Yesterday I finished playing my first game of 7th edition 40k. It was only a 1500 point game and it still took forever, so we played it out over a couple of days. That was a good idea as it turned out. It really mitigated the twitchiness that sets in when I play pretty much anything for longer than a couple of hours.
This was my list, the Kings of St. Arkham and the Fallingstar Cadre:
Company command squad (Nork Deddog, camo, autocannon, melta gun, medic)
Lt. Col. Winter (primaris psyker level 2)
The Kings (Veterans)
Forward sentries, autocannon, 2 plasma guns, grenade launcher
Cadian Deserters (Veterans)
Grenadiers, power fist, heavy flamer, 2 melta guns, chimera
The Rats (3 ratlings)
Battle Angel (Vendetta gunship)
Storm Giant (Leman Russ executioner with multi-meltas)
Hanzo, Commander Fallingstar (detailed here)
Fallingstar Cadre (12 fire warriors, shas’ui with markerlight + carbine)
The Blue Lady (Hammerhead gunship)
You’ll notice that the veterans have odd load-outs by the old “specialisation or death!” standards of 5th edition, which was when I last played properly. I’m really just trying some new things here. They worked out really well actually so I don’t think I’d change them much, if at all.
The game was mostly a lot of fun. I was winning for a good part of it, but ended up losing by 3 points. Which leads me neatly into the things I like and don’t like about this new edition…
I don’t like the “tactical” objectives. I could see where they were going with this, but it just got ridiculous. By the end of the game we had six objectives each on top of the mission ones, they kept changing, and then my opponent randomly picked some that gave him D3 points rather than 1 for basically doing nothing; hence his sudden seizing of the game at the end. It felt really gamey, and ruined my immersion. At one point Hanzo was pogo-ing between two objectives for three turns because I kept getting the cards telling me to seize first one, then the other. So that sucked.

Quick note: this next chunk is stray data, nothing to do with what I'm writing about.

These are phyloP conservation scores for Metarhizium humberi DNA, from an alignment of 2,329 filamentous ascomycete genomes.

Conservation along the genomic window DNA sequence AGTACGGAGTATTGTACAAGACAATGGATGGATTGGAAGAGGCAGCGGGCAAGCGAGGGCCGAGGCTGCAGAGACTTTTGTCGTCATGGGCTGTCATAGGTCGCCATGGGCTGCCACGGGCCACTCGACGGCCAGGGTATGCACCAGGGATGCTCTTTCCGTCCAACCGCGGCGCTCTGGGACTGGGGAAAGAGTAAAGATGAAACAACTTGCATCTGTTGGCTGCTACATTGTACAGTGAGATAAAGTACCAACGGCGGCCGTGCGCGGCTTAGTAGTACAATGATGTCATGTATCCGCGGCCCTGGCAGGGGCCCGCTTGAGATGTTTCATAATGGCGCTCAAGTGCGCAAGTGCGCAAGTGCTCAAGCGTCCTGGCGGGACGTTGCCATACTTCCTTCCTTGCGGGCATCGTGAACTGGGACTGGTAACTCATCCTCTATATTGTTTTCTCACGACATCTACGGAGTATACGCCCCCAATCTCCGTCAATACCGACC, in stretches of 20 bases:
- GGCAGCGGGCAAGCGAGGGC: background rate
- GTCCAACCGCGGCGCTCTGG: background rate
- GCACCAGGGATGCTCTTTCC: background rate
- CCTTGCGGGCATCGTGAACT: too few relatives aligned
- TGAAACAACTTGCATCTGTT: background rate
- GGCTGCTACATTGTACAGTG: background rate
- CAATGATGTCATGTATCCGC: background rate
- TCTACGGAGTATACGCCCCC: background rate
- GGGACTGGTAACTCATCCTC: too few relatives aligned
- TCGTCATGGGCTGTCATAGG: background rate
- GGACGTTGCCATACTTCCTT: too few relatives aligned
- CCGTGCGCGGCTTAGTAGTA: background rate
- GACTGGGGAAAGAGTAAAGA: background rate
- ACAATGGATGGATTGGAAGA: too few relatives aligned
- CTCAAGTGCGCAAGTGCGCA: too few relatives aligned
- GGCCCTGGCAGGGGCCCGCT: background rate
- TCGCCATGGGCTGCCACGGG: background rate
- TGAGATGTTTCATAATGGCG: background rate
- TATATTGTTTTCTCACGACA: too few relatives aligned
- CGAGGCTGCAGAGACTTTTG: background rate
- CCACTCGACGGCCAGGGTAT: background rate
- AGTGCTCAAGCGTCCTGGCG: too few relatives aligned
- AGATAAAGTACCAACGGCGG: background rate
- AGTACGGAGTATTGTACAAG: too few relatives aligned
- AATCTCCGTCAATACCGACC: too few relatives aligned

I liked the Psychic stuff. I didnt think I would, but I did. Although Invisibility is a bit rich; Tigurius charged in with one marine sidekick and annihilated my command squad, including Nork Dedogg, without taking a scratch because him and his mate were invisible. Right at the end, he ran across the table and invisibly charged my Fire warriors. It took four rounds of rapid firing twelve pulse rifles(!) to remove his last wound.
Aside from the objectives whackiness, I found the game very immersive. I don’t know what they’ve done, but it felt… right. Everything seemed able to do what I imagine it could do in the background fiction* for the first time I can remember, and it was very satisfying. My list performed well, everything did what I wanted. The psychic stuff just increased the sense I had that I was in the 40k universe. There were plenty of epic cinematic moments – too many to mention. The only thing that messed with me was the chaotic objectives.
My final verdict is that this is basically Rogue Trader again. That’s what it feels like, all the wormholes of chart after random chart and the sense that you might see anything across the table. Rogue Trader; but on a bigger scale, and thirty odd years later, and so there are many more models and ranges to go nuts with. I have to grudgingly say I like it.
Have a good one,
*Except for the ratlings. They just can’t seem to get snipers to feel right. I like the new “shoot straight and scarper” rule, it allowed me to take an objective at the end, but seriously, snipers never kill anything. I only took them because I had 30 points and they fit my theme. They were useful, yeah, but not useful for doing what they’re meant to do, i.e. snipe things.